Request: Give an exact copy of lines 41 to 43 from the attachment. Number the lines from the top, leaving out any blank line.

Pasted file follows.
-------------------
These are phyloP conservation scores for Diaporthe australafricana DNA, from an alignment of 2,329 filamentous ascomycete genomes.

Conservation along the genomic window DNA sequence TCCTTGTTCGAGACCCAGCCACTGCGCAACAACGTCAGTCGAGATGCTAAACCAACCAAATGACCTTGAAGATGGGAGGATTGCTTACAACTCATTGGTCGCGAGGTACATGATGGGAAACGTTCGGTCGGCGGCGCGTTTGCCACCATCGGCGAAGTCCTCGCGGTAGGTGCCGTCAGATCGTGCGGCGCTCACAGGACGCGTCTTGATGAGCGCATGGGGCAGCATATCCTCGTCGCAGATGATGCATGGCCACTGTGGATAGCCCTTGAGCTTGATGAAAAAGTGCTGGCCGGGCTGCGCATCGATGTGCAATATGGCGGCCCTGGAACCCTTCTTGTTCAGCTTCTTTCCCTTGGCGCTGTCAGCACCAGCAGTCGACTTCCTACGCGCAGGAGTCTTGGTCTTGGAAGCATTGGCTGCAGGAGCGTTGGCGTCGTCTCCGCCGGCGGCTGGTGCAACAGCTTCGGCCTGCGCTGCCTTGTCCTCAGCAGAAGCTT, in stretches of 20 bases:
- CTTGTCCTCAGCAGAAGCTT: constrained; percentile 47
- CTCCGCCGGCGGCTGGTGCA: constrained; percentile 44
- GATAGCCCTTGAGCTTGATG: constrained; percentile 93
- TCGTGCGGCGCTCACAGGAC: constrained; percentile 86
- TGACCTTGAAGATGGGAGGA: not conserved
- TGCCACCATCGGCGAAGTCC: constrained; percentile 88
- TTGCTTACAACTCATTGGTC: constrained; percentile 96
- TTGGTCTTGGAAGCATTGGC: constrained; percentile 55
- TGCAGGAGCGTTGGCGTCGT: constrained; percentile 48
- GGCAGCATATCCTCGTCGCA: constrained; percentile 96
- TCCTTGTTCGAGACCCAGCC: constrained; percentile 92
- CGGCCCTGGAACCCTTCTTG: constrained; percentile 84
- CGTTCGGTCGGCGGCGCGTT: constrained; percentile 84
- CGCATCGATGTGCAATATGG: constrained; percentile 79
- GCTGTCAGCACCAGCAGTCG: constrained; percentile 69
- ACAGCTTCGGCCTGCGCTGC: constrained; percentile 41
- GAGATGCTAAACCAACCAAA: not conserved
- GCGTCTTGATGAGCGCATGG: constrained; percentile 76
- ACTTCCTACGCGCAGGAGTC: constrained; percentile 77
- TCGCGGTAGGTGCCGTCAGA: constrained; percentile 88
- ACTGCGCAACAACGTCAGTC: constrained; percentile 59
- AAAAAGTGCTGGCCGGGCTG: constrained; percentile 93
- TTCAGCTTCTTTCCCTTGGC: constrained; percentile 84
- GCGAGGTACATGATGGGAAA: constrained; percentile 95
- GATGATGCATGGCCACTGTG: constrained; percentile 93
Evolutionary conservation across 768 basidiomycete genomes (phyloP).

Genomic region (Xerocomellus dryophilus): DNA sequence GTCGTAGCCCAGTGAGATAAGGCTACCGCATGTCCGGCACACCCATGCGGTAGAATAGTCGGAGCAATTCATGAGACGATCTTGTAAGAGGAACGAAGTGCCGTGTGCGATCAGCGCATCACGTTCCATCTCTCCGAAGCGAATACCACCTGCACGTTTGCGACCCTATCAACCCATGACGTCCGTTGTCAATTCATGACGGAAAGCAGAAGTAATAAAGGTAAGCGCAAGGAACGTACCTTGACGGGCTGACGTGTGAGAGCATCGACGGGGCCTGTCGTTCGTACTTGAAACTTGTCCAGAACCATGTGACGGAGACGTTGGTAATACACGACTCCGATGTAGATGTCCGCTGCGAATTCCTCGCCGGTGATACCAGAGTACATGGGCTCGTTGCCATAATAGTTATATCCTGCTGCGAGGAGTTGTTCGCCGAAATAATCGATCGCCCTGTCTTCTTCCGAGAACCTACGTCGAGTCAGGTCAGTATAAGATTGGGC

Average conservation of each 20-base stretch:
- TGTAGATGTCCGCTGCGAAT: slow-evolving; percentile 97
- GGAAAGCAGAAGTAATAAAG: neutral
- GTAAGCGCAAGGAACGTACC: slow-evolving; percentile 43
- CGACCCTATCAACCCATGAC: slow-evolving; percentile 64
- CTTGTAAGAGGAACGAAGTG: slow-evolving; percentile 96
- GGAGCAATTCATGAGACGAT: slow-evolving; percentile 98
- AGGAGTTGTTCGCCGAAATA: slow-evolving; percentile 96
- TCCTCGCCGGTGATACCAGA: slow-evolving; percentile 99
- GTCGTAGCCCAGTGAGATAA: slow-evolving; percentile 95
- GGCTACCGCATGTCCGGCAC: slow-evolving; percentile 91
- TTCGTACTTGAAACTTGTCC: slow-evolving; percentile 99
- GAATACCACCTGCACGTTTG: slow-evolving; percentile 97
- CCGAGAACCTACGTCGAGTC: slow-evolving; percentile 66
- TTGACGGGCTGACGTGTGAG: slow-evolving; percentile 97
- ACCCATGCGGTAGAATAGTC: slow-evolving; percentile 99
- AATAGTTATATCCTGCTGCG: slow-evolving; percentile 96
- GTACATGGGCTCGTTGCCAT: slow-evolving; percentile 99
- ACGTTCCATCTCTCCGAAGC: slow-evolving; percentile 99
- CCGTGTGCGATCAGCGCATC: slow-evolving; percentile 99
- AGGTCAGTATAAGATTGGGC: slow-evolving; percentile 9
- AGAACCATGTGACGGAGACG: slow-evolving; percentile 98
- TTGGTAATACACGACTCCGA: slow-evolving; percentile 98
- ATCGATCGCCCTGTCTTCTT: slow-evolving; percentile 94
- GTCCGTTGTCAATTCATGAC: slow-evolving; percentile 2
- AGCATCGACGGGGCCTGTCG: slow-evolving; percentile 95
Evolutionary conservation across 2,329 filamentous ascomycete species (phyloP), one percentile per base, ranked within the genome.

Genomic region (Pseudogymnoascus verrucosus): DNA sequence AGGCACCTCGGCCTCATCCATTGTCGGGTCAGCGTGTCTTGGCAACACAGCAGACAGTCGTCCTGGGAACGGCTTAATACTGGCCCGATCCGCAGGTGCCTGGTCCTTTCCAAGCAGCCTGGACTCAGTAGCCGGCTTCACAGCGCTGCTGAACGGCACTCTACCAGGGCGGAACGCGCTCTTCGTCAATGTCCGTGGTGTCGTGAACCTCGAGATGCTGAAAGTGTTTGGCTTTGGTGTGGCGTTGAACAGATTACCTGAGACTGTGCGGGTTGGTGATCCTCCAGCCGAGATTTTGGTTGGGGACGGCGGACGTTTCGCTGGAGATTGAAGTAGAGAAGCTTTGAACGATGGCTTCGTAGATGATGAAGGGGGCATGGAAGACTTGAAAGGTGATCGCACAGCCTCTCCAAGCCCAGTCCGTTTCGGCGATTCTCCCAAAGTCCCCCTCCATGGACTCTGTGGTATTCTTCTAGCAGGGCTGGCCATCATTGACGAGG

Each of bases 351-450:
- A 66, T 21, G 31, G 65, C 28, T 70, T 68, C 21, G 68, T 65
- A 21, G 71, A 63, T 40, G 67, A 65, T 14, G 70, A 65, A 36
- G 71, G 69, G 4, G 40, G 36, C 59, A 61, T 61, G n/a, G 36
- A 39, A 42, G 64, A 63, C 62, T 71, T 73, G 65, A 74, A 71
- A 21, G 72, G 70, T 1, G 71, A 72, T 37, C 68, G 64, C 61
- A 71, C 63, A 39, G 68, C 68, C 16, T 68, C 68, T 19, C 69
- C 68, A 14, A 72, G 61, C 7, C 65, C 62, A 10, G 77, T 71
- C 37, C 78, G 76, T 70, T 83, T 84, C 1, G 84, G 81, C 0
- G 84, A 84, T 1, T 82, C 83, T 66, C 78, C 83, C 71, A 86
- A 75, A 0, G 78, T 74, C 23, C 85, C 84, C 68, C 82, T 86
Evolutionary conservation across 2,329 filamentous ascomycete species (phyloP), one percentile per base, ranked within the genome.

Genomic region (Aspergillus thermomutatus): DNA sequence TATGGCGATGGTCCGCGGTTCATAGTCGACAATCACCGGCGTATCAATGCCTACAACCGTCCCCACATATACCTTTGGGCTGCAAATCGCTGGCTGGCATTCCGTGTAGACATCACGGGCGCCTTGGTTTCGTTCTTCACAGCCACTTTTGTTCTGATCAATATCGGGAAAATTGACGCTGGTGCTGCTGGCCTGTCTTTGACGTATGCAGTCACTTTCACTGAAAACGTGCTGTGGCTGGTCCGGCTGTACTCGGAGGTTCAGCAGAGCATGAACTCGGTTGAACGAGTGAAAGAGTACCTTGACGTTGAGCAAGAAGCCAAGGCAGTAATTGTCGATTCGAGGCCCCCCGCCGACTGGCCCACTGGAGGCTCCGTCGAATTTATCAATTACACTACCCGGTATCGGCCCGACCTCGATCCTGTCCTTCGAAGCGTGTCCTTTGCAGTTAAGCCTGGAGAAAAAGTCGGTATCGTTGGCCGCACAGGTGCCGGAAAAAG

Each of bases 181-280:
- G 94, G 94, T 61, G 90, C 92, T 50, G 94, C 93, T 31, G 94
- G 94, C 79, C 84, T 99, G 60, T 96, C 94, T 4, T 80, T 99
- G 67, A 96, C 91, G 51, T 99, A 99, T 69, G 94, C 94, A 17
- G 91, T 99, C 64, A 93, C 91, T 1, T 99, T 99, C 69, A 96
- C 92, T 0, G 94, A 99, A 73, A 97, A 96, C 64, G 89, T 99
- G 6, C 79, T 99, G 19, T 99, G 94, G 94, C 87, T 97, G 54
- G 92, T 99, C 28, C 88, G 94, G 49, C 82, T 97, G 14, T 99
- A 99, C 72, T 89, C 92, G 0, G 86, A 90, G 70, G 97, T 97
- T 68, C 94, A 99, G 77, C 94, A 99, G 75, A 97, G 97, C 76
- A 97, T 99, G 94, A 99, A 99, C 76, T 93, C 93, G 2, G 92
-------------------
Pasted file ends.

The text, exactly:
- TTCGTACTTGAAACTTGTCC: slow-evolving; percentile 99
- GAATACCACCTGCACGTTTG: slow-evolving; percentile 97
- CCGAGAACCTACGTCGAGTC: slow-evolving; percentile 66